When collecting becomes a health hazard

Collecting in a confined space can become hoarding.
Collecting in a confined space can become hoarding. (Courtesy Fotolia)

Even when Linda Peters’ 1,000-square-foot basement suite was stacked to the ceiling with furniture and 11 animals lived in the same space with her, she didn’t recognize that she had a problem.

“I would drag couches four times bigger than me for blocks down the street home,” she said, “stuff (them) through the front door and stack (them) all up. … I didn’t even realize there was a problem.”

Her landlord finally put his foot down and asked her to leave. The contents of Peters’ Delta, B.C., apartment filled 17 trucks. As she paid an additional $1,000 to her landlord to cover the damage to the suite, Peters realized she had a problem: hoarding.

Hoarding hit home in East York last November, when a house on Withrow Avenue burned down killing an elderly woman inside. On Nov. 21, 2014, Andrew Kostiuk, a division commander with Toronto Fire Services, reported to CBC News that fire crews on the scene had found no solid evidence the woman was a true hoarder, only that she likely “collected stuff.”

Carol O’Neil, the owner and manager of Next Step Solutions, in Toronto, offers support services for people who hoard.

“We never use the word hoarding. It’s extremely disrespectful in our minds,” O’Neil said.

The phenomenon became popular via reality TV shows such as Hoarders and Buried Alive, in 2009 and 2010 respectively.

“On the TV show everybody is a dirty hoarder so people feel they’re being painted with that same brush,” she said.

Peters, now a student in Vancouver, learned that such TV programs stigmatized her previous activity.

“(Hoarders) characterizes (people) as kind of Looney tunes. I don’t think it humanizes them,” she said.

Linda Peters has tried to determine where her tendency to hoard came from. She said she grew up on a farm in an extremely poor family. She became a ward of the foster care system, “where you don’t really have a home.”

At 18 she was on her own and moved into that 1,000-square-foot basement.

“When you’ve lived in a world of such scarcity you tend to hang on to the things you have and that can rapidly spiral out of control,” she said. When it came to acquiring things for her new home, she remembered thinking, “I will never have the opportunity to get something like this … again.”

She said once she carried home a cardboard box full of used Mason jars covered in spiders and cobwebs; she thought the jars might be useful someday.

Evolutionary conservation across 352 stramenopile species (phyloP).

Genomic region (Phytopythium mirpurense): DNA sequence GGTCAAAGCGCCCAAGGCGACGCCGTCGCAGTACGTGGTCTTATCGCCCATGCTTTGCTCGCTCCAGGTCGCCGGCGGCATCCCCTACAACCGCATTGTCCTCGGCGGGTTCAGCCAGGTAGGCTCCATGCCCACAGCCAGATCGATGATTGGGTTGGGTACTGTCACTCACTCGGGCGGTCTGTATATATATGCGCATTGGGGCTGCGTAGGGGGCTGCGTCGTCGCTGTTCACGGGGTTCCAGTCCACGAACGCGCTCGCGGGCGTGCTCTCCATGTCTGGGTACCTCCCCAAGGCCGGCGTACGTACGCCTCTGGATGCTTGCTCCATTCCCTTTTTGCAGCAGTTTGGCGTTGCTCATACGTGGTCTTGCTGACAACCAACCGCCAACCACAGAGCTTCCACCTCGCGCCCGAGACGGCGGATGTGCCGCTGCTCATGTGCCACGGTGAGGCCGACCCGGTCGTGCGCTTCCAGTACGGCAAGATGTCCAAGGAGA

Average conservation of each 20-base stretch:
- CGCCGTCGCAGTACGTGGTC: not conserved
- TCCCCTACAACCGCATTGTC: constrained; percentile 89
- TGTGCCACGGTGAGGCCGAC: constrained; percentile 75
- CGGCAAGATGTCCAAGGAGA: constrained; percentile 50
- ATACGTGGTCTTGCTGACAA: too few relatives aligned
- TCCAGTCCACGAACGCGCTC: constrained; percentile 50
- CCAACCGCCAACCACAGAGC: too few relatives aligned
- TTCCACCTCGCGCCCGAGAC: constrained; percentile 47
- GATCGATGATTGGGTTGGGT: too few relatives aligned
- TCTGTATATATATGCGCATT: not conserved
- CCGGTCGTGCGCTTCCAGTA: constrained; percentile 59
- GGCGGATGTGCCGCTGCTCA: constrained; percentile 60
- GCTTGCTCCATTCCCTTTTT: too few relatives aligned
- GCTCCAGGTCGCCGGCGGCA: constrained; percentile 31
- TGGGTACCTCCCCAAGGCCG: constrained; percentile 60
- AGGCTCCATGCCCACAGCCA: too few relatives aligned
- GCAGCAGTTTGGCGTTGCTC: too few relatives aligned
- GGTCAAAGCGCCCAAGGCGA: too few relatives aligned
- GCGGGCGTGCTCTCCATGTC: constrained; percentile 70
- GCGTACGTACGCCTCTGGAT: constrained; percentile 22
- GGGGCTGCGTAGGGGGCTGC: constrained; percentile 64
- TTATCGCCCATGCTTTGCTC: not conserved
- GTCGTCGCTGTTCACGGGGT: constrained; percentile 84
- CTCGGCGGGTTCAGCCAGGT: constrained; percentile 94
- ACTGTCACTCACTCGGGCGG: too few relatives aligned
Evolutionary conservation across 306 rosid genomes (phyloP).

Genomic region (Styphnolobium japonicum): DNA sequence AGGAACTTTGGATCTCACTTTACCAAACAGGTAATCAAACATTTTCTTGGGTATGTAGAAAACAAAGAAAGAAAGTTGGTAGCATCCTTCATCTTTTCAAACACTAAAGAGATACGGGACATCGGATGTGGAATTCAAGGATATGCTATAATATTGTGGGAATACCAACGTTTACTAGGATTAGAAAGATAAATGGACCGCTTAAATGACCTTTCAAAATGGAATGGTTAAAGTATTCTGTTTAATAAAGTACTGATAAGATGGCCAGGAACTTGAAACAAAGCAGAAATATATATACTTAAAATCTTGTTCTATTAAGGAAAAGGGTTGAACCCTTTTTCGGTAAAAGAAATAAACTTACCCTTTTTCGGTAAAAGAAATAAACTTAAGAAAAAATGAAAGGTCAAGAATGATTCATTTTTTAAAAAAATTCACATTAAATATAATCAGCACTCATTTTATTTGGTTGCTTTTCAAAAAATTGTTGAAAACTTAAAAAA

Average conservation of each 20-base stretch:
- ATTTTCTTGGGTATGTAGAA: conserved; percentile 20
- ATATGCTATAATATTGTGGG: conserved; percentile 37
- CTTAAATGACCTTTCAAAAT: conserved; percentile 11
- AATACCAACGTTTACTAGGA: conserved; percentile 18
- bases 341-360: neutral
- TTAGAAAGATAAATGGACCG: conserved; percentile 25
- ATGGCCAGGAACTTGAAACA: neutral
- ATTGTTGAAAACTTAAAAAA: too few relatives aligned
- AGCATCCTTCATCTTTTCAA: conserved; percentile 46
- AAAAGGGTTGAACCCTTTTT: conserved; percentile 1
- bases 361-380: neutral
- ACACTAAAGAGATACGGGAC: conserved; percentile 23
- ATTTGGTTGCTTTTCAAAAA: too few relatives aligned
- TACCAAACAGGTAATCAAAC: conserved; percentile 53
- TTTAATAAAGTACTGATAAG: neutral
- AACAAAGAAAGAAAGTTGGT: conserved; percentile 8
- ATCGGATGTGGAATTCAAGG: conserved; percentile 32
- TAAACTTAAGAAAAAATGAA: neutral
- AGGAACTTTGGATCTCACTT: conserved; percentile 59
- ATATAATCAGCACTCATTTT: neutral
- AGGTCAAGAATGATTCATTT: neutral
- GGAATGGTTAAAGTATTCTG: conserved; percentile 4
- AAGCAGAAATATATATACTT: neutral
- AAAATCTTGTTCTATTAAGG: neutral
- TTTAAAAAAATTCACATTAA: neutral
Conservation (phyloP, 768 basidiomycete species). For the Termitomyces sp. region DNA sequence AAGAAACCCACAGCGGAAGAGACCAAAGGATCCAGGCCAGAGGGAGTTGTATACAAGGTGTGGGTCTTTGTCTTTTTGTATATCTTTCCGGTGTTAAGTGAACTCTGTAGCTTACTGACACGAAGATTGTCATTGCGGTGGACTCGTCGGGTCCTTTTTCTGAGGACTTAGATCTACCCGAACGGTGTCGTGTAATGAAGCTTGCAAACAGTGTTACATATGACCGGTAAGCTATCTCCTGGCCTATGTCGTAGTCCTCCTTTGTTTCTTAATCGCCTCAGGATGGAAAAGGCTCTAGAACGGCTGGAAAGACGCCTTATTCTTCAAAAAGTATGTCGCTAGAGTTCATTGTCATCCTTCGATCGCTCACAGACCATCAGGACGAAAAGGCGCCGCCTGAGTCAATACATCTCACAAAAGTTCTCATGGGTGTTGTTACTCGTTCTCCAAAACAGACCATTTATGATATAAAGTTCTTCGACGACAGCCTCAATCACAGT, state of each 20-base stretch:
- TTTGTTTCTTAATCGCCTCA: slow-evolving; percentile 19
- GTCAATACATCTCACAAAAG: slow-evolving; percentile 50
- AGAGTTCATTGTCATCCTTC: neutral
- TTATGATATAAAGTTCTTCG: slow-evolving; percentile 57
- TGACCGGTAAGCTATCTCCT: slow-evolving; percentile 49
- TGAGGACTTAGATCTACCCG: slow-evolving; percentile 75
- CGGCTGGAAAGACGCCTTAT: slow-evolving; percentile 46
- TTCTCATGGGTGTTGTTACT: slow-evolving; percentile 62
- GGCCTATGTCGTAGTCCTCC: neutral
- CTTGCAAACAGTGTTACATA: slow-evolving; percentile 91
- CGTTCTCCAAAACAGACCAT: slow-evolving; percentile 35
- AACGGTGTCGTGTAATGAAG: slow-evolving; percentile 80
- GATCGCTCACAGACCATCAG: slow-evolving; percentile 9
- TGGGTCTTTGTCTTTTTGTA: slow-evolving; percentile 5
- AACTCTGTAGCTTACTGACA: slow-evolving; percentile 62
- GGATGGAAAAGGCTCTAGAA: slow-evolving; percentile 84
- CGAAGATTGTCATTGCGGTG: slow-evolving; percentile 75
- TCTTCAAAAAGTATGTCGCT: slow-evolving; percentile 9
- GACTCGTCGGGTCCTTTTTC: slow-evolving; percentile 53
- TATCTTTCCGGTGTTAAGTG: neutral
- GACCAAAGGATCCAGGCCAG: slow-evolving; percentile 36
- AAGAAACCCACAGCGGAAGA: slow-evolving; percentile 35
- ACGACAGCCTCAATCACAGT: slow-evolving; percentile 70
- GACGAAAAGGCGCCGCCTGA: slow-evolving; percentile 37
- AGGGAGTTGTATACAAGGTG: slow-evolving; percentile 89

Next Step Solutions’ O’Neil, currently working toward a master’s in psychotherapy, said this is a very common story.

“Hoarding is about control,” O’Neil said. “You take control wherever you can and don’t let go of items because you don’t know when you will obtain something again to fill that void.”

Both Peters and O’Neil consider hoarding an addiction. As someone who actively hoarded for over 10 years, Peters explained that the biggest misconception about hoarders is that they are “completely in control, that they are making a choice to hoard.”

Peters admitted, as well, that cocooning herself among her belongings gave her a sense of security.

“There’s a feeling of being kind of enclosed, like in a nest, and that can feel very nice,” she said. “There is a comfort that you feel.”

Peters said to put the problem behind her, she used a service much like Carol O’Neil’s, called Good Riddance, to help her de-clutter her life. The service helped her channel her belongings to charities and other people. O’Neil’s support service employs the same method.

“We work directly with women’s shelters,” O’Neil said. “We work with elder reviews, animal shelters, soup kitchens, after school programs. … So we’re able to tell (clients) a story about where their things could go.”

Peters said the practice helped her make the transition more smoothly.

“It allowed me that half-step between the wasteland, the blackness of just getting rid of the thing,” she said. “I don’t know if it ever would have been really possible for me to get rid of all those things … if the service hadn’t offered that.”

Peters admitted that she still struggles with her past, that hoarding isn’t something people choose to do. It’s a continuous struggle because there’s always a tug, she said.

“The stigma of mental illness bothers me,” she said. “We’ve got this idea that we’ve all got to be the same way and we don’t.”

O’Neil emphasizes that the transition away from hoarding is a slow step-by-step process.

“I can’t stress enough that this is not about going in and making it good housekeeping,” she said. “This is about making their (hoarders) home safe and functional.”